Date of Award

Spring 1-1-2013

Document Type

Dissertation

Degree Name

Doctor of Philosophy (PhD)

Department

Mechanical Engineering

First Advisor

Joseph Scott Bunch

Second Advisor

Todd W. Murry

Third Advisor

John Pellegrino

Fourth Advisor

Jiangliang Xiao

Fifth Advisor

Mark P. Stoykovich

Abstract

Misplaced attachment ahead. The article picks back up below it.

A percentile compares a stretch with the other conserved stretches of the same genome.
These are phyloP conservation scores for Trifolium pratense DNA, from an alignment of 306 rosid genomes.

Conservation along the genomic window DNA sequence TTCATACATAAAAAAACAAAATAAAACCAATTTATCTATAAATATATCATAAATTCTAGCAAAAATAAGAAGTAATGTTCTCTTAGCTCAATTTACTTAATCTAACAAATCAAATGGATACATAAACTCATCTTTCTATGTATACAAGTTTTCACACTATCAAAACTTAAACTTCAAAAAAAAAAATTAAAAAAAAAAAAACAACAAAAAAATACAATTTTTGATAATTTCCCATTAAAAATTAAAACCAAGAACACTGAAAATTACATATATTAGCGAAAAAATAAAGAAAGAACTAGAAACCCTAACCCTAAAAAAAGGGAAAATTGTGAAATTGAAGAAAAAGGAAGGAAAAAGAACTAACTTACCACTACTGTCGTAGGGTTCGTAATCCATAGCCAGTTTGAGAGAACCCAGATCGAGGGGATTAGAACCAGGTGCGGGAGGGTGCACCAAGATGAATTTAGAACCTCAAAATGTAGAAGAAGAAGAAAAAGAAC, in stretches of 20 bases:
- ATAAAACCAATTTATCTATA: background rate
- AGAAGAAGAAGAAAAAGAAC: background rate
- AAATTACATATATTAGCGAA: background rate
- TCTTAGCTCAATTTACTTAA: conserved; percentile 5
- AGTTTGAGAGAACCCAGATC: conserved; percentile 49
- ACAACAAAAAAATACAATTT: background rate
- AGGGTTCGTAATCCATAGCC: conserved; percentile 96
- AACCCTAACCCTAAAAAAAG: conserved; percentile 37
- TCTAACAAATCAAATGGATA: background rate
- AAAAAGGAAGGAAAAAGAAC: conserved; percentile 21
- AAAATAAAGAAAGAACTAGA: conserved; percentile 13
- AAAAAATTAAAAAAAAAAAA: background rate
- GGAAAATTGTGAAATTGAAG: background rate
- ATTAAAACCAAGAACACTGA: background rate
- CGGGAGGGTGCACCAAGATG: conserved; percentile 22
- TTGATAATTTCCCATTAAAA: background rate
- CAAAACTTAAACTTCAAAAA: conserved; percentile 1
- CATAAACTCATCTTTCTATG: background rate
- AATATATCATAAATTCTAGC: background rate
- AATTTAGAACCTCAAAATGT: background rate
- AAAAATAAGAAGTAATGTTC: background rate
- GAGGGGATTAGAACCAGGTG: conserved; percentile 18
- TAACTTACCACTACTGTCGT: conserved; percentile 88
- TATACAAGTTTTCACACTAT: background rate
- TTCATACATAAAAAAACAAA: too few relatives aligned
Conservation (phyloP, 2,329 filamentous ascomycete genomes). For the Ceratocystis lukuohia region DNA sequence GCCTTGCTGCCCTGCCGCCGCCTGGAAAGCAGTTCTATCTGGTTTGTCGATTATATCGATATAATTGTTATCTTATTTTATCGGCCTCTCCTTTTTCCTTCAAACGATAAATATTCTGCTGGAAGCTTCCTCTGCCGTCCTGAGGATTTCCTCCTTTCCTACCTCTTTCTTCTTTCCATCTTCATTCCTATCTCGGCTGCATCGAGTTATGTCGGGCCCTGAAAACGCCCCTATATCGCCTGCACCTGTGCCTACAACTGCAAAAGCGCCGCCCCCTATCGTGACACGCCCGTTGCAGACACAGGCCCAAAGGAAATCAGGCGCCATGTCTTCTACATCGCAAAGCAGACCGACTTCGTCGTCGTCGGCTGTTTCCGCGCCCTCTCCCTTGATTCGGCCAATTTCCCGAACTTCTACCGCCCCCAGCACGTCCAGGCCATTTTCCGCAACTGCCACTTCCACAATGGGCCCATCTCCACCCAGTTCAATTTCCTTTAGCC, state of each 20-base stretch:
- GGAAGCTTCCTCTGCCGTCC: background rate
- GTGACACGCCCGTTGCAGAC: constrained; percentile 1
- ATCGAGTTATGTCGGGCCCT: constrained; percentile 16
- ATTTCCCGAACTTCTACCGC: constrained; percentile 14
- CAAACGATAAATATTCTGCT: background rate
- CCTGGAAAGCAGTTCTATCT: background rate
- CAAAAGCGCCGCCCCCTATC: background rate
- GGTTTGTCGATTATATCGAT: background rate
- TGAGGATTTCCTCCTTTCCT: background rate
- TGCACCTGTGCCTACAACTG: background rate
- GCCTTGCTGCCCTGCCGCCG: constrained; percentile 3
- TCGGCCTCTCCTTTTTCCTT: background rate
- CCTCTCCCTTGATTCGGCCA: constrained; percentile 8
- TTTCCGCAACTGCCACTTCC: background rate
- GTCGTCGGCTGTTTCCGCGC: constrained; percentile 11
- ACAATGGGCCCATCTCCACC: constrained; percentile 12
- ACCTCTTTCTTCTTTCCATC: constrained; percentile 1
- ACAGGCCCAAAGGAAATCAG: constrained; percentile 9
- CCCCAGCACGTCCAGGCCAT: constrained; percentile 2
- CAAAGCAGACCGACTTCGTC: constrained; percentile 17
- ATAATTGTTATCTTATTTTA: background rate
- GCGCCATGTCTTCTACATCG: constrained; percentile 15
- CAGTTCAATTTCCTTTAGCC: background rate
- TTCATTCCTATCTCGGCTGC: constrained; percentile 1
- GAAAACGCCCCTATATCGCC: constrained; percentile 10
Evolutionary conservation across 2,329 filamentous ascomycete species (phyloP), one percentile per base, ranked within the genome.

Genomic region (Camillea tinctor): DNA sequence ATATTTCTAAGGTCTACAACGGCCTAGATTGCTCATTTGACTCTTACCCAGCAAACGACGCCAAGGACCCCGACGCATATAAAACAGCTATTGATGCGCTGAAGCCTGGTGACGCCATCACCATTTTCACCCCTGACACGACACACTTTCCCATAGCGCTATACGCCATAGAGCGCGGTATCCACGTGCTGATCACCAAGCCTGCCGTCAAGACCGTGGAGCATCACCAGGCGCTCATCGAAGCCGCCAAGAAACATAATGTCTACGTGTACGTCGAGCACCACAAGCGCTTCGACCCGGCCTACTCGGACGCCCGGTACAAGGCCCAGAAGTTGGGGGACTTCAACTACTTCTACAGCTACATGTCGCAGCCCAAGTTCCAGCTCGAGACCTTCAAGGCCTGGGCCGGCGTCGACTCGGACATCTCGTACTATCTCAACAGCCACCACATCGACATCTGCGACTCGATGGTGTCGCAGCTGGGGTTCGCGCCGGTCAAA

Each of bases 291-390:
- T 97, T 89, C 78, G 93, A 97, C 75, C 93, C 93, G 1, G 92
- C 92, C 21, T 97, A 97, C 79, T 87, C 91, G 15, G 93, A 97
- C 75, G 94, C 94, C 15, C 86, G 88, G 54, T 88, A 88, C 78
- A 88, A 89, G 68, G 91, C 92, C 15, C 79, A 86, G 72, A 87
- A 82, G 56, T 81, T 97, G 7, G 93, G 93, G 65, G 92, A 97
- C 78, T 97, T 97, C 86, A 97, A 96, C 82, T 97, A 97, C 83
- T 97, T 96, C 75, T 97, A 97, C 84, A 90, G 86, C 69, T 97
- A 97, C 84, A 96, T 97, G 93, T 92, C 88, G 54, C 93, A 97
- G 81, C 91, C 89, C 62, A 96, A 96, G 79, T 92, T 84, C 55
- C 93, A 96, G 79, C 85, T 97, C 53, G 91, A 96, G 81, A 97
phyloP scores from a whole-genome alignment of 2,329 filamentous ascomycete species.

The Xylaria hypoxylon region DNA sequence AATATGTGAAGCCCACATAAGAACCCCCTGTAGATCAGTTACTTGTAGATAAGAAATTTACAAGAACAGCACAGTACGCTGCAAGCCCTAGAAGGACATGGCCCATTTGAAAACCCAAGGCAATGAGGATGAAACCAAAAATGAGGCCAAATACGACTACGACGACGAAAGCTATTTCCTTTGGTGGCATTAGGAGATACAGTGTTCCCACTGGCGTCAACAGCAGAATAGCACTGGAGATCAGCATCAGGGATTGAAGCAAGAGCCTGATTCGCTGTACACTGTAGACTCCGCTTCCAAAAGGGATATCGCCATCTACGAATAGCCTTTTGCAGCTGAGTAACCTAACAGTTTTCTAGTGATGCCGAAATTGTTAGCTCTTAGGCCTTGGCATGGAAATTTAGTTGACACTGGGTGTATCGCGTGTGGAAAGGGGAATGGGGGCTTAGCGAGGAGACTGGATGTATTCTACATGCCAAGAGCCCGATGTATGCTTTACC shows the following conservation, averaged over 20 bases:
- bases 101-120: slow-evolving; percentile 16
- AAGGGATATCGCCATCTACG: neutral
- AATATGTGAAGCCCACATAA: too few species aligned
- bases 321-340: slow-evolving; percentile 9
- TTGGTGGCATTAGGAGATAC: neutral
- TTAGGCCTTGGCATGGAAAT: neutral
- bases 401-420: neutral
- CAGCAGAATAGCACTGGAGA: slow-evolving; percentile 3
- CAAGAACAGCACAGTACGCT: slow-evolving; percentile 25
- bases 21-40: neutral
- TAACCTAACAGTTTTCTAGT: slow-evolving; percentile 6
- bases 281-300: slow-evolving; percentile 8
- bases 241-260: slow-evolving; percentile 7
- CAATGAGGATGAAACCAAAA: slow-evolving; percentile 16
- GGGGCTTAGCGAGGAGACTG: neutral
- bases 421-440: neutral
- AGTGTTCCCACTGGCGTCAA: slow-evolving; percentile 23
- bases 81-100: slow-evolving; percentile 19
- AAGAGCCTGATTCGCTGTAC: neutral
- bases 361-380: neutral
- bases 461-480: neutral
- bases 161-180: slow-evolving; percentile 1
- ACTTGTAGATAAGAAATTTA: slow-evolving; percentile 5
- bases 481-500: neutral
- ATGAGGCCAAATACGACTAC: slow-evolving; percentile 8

This thesis examines the mechanical, and adhesive properties of graphene and explores using graphene as a gas separation membrane. A pressurized blister test was used to measure both the in-plane mechanical properties and adhesion energy of monolayer and few layer graphene suspended over a circular cavity in silicon oxide. The adhesion energy between graphene and silicon oxide was found to be 0.45 ± 0.02 J m-2 for monolayer graphene and 0.31 ± 0.03 J m-2 for samples containing two to five graphene layers. These values are larger than the adhesion energies measured in typical micromechanical structures and are comparable to solid-liquid adhesion energies. We attribute this to the extreme flexibility of graphene, which allows is to conform to the topography of even the smoothest substrates, thus making its interaction with the substrate more liquid like than solid like. In addition we found that the in-plane mechanical properties are consistent with previously reported values. We also show that ultraviolet-induced oxidative etching can create pores in micrometer-sized graphene membranes, and the resulting membranes can be used as molecular sieves. A pressurized blister test, similar to that used for testing the mechanical properties, and mechanical resonance are used to measure the transport of a range of gases (H2, CO2, Ar, N2, CH4, and SF6) through the pores. The experimentally measured leak rate, separation factors, and Raman spectrum agree well with models based on effusion through a small number of angstrom-sized pores. Lastly, we work toward creating large scale gas separation membranes from chemical vapor deposition (CVD) grown graphene films. CVD graphene films are grown on copper foils and transferred to a polymer support or suspended over openings in copper. Films are measured in a time lag permeation apparatus to get gas permeation and ideal gas separation factors.

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